Date of Award
Master of Science
Richard M. Cruse
The primary goal of this thesis was to create a baseline for soil conserving Miscanthus establishment in the U.S. Since Miscanthus production is expected to occur on marginal lands with significant erosion potential, we focused our attention on soil quality indicators. The hypotheses of this study were to examine Miscanthus establishment with companion crops by studying: 1) morphological and hydrological soil parameters (soil bulk density, soil aggregate stability, and steady-state infiltration) and 2) percent soil surface cover via photogrammetry (live plant, mulch, and bare soil).
Treatments were Miscanthus (Miscanthus x giganteus), rye (Secale cereale), oat (Avena sativa), crimson clover (Trifolium incarnatum), and white clover (Trifolium repens). Five treatments, a control and Miscanthus with a companion crop, were studied in a randomized complete block design on a Webster soil (fine-loamy, mixed, superactive, mesic Typic Endoaquoll) in central Iowa. Measurements began in the 2nd and 3rd growing seasons after Miscanthus transplanting. Morphological soil samples were taken once annually, and hydrological and percent cover were taken monthly throughout the growing seasons. Treatments significantly (p > 0.05) impacted the 1.00 mm (p > 0.0099), 0.50 mm (p > 0.0039), and 0.25 mm (p > 0.0054) aggregate size fractions. Tukey mean comparisons between treatments for 1.00, 0.50, and 0.25 mm aggregate size fractions revealed rye and oat companion crops in all significant comparisons. A temporal effect on intermediate aggregate size fractions showed increased mean weight diameter from 2010 to 2011. Soil bulk density, steady-state infiltration, and all three percent cover parameters were not impacted by treatments. Mulch percent cover was impacted by treatment*month, however this interaction merely suggests treatments impact mulch cover in some months and not others.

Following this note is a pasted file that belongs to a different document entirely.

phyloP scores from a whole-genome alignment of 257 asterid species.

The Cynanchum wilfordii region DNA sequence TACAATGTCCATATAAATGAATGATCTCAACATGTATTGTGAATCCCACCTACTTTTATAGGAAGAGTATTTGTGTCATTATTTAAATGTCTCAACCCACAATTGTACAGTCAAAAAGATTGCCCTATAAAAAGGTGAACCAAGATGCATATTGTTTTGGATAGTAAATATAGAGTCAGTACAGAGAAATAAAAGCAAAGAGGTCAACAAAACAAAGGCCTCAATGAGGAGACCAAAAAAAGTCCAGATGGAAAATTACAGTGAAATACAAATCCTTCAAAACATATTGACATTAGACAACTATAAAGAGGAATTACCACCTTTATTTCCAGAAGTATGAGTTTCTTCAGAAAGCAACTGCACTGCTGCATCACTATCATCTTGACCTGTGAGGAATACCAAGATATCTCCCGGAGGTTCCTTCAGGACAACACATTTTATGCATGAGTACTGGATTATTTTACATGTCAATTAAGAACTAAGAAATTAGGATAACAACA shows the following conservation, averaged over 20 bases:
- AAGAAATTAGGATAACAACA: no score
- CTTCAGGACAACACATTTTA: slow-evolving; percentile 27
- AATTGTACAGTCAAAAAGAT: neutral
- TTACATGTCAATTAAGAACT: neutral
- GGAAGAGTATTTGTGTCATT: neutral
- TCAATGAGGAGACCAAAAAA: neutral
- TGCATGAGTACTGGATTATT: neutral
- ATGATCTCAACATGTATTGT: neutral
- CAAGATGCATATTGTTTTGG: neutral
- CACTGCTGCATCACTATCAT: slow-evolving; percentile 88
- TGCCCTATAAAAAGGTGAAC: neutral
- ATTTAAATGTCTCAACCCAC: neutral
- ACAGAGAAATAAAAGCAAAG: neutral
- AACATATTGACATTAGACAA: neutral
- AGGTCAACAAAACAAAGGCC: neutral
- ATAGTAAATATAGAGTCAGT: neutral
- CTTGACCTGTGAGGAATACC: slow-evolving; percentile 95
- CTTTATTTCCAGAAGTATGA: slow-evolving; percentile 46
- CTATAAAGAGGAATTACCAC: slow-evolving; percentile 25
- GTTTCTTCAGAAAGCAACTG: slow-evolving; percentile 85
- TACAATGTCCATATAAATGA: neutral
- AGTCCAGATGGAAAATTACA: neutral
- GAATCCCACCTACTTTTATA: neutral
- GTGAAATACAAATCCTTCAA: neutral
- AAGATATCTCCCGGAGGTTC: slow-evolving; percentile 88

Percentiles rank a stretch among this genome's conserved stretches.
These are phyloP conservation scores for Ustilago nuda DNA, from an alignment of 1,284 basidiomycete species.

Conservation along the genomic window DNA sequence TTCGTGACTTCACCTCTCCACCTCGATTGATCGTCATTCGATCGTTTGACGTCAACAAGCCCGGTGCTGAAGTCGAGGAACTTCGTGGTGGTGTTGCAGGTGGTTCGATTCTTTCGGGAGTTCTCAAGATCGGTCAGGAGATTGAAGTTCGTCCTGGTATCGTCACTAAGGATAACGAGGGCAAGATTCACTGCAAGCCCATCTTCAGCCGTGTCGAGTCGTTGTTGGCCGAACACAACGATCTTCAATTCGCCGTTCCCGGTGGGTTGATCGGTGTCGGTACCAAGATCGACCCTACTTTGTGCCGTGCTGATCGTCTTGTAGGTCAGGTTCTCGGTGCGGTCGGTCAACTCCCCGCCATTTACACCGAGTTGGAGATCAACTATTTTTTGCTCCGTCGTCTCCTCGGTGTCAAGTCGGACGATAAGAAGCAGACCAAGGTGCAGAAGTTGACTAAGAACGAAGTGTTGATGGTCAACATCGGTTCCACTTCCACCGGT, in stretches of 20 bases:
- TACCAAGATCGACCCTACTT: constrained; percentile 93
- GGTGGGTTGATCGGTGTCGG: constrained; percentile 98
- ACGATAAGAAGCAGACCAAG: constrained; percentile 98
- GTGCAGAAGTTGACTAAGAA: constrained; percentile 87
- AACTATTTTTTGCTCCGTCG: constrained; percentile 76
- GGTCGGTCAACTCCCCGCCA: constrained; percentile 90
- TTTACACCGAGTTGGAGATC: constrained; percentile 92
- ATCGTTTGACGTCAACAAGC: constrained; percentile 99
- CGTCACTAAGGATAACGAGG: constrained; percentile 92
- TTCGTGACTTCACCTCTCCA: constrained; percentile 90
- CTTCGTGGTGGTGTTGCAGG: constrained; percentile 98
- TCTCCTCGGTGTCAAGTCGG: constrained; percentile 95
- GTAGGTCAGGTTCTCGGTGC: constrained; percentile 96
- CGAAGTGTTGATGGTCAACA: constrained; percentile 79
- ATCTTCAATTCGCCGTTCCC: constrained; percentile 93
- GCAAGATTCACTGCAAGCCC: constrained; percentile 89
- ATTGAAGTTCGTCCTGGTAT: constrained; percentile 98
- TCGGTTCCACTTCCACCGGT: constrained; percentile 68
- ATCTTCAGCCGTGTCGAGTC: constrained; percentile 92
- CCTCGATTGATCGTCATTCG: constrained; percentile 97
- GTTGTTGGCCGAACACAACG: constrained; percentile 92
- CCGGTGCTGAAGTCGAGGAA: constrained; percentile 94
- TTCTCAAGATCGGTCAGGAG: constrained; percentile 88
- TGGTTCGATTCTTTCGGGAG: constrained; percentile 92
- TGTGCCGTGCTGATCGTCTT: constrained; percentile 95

Changes in the 1.00, 0.50, and 0.25 mm aggregate size fractions indicate changes in the foundation of aggregate stability. Over time these changes influenced by companion crop and Miscanthus treatments could reduce soil bulk density and increase steady-state infiltration. Improvements to soil structure and porosity directly impact soil resistance to erosive events such as intense precipitation. By understanding soil physical parameters and processes, better management decisions can be made about producing bioenergy crops on highly erodible lands.
Joyce Y.J. Lok
Lok, Joyce Y.J., "Cover crop impacts on soil quality during Miscanthus x giganteus establishment in central Iowa" (2015). Graduate Theses and Dissertations. 14963.